No... I'm not suggesting that you should do all with Vanilla Javascript. But you have to agree with me that we didn't need any framework until now. So we are following an important part of the Clean Architecture idea here, which is to push the framework to the borders of our application.

Components are responsible for UI presentation, user interaction, and view updates while maintaining performance.

There are a lot of libraries/frameworks that are capable of doing that, some of them are huge, and other ones are pretty light. But if you think about your application with these decoupled layers, you might wonder if you ever need a framework or if it can be clearer to you where is the best place to use it.

You might need a Client-side Router to respond to a URL and render an application, or you can think about static pages that have little behavior in them so you can wonder what if you use something close to Island Architecture and mount your component in some part of your application.

Well…That's up to you… but now I bet you can see more clearly where are the borders of your client-side application.

Check out the code example above to see components in action.

Folder Structure

While architecture isn’t solely about folder structure, it is an essential element connected to abstractions. In the front-end world, the domain is tightly coupled with the concept of pages. A structured folder approach might resemble:

├── pages/
│ └── home/
│ ├── services
│ ├── entities
│ ├── use-cases
│ └── components
└── shared/
├── utils
├── services
├── entities
├── use-cases
└── components

This structure centralizes abstractions within a particular page, with the option to move shared abstractions to a shared folder when applicable. This approach offers clarity, allows for gradual transitions between specificity and generality, and simplifies the removal of entire pages if needed.


  1. Easy to understand, easy to find things, easy to explain and it is flat.
  2. We never know from day 1 what is generic and what is specific. So, this way you can always start specific, then move to shared if you see an opportunity to use it in another context.
  3. If you ever want to remove an entire page you can do it without worrying if you something is being used on another page.
    It will scream at you when you see something like:
    import something from '../../home/..
    on another page.

You can check out in the stackblitz code above an example of this folder structure in practice.

Bônus part — The Design System 💅

Design systems often become unnecessarily coupled with frameworks and libraries. However, design systems should remain agnostic. They should contain core elements like fonts, typography, colors, and atomic components while avoiding direct coupling with specific frameworks. This allows for flexibility and simplicity.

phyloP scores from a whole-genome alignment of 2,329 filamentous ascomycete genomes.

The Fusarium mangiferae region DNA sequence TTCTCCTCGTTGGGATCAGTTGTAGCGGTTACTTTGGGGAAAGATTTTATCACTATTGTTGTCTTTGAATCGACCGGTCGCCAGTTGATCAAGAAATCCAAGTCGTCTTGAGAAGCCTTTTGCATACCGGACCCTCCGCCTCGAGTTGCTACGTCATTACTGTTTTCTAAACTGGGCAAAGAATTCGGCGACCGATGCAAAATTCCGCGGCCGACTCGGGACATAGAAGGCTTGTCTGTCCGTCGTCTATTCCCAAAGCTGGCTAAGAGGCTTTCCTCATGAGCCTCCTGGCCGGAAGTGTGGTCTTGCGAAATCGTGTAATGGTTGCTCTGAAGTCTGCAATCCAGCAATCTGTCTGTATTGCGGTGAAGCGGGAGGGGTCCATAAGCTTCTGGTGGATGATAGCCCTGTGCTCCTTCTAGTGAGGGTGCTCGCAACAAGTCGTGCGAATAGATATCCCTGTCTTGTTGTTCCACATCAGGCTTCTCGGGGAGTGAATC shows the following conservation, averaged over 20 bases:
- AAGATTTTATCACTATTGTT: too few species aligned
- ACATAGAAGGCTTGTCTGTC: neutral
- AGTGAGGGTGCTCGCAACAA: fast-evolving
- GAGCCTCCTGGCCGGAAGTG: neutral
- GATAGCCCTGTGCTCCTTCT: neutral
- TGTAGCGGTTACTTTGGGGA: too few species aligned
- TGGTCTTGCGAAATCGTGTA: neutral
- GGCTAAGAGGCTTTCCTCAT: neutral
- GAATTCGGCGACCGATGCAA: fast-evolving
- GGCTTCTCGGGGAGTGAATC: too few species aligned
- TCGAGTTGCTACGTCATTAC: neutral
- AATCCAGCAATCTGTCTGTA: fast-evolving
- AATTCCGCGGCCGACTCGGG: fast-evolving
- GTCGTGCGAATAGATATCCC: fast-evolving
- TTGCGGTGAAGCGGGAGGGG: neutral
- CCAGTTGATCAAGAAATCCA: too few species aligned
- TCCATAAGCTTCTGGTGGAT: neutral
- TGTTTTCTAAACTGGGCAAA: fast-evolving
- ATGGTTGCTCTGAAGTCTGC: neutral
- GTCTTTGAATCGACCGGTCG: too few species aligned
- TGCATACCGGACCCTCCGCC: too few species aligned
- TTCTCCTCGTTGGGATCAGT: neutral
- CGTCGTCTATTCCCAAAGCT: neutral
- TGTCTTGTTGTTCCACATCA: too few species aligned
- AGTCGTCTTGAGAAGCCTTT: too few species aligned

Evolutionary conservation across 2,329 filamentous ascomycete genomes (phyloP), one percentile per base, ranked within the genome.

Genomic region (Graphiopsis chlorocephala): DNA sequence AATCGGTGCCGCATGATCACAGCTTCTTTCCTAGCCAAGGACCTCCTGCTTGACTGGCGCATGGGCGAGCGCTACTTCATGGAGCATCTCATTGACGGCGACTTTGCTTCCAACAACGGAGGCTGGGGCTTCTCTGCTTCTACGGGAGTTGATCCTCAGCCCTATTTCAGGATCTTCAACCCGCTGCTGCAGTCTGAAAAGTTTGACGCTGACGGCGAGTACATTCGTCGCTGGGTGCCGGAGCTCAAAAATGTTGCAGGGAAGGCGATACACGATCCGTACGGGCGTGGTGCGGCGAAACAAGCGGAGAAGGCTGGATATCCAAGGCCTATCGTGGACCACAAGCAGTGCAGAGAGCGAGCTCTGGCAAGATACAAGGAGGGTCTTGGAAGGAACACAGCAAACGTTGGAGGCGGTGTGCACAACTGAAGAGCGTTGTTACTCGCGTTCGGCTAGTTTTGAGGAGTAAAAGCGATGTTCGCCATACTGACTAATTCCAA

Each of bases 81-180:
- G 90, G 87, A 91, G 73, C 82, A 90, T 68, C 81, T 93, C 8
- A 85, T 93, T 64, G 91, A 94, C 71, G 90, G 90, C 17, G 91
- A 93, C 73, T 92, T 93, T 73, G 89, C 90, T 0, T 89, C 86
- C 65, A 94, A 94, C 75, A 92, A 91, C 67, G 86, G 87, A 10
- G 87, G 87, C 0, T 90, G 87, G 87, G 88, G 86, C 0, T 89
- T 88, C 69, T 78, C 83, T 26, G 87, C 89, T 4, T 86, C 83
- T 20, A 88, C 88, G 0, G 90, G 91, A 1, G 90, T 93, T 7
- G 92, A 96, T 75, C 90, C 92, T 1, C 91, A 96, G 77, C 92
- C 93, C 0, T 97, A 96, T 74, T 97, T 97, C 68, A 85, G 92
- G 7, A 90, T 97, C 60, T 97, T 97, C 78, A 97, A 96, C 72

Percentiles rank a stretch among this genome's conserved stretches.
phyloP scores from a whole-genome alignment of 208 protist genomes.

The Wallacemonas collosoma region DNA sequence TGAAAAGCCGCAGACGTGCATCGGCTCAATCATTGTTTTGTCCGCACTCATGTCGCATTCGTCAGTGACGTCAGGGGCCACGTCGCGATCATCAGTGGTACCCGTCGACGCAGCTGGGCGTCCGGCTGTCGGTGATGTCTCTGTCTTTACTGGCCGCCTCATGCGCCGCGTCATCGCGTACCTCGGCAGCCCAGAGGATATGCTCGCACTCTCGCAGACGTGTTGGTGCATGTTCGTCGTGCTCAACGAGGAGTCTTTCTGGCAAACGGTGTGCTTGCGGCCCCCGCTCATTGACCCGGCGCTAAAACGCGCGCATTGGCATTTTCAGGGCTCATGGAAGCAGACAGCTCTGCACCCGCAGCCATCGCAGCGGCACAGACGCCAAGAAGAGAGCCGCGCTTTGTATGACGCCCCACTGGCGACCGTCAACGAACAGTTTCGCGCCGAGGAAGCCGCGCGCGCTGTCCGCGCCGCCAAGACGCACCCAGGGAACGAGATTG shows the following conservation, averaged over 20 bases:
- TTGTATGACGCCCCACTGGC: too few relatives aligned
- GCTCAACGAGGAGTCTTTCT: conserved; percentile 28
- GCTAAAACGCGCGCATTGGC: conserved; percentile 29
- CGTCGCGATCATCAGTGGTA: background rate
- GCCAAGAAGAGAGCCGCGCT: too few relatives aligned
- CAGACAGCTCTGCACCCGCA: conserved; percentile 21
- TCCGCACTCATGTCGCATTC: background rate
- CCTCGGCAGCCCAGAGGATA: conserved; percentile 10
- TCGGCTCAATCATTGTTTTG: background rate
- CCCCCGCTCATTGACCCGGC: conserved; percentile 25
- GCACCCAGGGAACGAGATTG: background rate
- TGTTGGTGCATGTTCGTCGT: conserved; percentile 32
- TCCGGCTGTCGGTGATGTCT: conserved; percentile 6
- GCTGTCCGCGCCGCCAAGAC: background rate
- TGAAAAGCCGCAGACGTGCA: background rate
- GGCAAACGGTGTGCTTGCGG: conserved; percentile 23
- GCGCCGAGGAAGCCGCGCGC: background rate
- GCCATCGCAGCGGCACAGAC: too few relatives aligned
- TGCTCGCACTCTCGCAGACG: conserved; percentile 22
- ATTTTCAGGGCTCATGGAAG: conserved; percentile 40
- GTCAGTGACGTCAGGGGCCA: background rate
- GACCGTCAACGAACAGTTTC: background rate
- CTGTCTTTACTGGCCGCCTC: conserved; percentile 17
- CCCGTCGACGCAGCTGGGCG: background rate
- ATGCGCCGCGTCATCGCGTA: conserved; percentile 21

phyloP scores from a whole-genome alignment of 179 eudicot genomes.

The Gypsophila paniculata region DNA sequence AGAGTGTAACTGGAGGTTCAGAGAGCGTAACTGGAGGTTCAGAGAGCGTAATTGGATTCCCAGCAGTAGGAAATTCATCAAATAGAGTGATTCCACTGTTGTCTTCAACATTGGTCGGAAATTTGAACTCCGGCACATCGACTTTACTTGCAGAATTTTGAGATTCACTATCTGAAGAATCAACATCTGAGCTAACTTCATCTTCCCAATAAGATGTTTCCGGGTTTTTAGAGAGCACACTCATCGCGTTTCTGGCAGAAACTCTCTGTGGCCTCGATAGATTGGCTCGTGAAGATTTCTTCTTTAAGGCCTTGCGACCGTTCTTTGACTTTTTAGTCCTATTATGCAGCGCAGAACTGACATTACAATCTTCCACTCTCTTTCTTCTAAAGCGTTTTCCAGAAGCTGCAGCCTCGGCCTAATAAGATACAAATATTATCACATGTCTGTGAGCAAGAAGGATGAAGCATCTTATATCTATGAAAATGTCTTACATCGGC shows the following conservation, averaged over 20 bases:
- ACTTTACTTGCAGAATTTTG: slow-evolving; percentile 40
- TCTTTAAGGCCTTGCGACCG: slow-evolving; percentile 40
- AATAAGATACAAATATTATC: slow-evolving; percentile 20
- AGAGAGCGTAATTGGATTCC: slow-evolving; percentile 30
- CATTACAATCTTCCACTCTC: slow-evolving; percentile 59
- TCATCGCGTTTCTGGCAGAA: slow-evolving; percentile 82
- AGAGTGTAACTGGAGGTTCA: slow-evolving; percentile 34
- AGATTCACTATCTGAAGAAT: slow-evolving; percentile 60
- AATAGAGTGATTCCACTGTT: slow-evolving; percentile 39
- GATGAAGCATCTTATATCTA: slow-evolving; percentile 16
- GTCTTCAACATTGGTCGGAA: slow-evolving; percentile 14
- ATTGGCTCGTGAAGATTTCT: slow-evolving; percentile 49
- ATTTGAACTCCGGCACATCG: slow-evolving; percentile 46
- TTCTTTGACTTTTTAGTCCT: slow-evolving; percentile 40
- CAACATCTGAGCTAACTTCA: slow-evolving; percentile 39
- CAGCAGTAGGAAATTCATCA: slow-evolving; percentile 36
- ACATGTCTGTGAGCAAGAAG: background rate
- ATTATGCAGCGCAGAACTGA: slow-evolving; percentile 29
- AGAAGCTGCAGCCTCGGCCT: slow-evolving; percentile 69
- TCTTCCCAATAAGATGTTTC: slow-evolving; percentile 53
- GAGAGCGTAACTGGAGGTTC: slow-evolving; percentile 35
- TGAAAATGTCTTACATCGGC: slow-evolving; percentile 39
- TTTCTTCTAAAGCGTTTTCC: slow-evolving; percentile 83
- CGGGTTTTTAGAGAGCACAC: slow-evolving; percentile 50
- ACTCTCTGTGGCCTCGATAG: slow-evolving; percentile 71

A design system should serve as the CSS foundation for your application, exporting styles as plain .css files for use with any framework. It’s crucial to maintain a clear distinction between your design system and the components used with various frameworks.

An excelent example of a DS documentation is this one:

They set up a single page with examples with just HTML and a link that exposes the CSS CDN to be imported and used. That's it. No framework, no MDX… No integration with doc tools… Simplicity.

In conclusion, this article introduces essential abstractions for front-end clean architecture: entities, services, stores, and components. It emphasizes the need to push frameworks to the borders of your application, freeing yourself from unnecessary dependencies. The suggested folder structure simplifies organization and promotes gradual transition between specific and shared abstractions. Finally, it advocates for a design system that remains agnostic to frameworks, enabling flexibility and simplicity.

Architectural decisions are also intertwined with choices such as Single Page Application (SPA) versus Multi-Page Application (MPA), Static versus Server-Side Rendering (SSR), hybrid combinations, the use of one or multiple repositories, and more. These considerations require meticulous design to ensure scalability and effectiveness.

Numerous tools are at our disposal to enhance our agnosticism in web development, including Parcel, Tailwind, Astro, and more. While it can be initially challenging, as it requires thoughtful craftsmanship and contemplation, the rewards of decoupling, particularly from your preferred framework, become evident rather swiftly.



Eduardo Ottaviani Aragão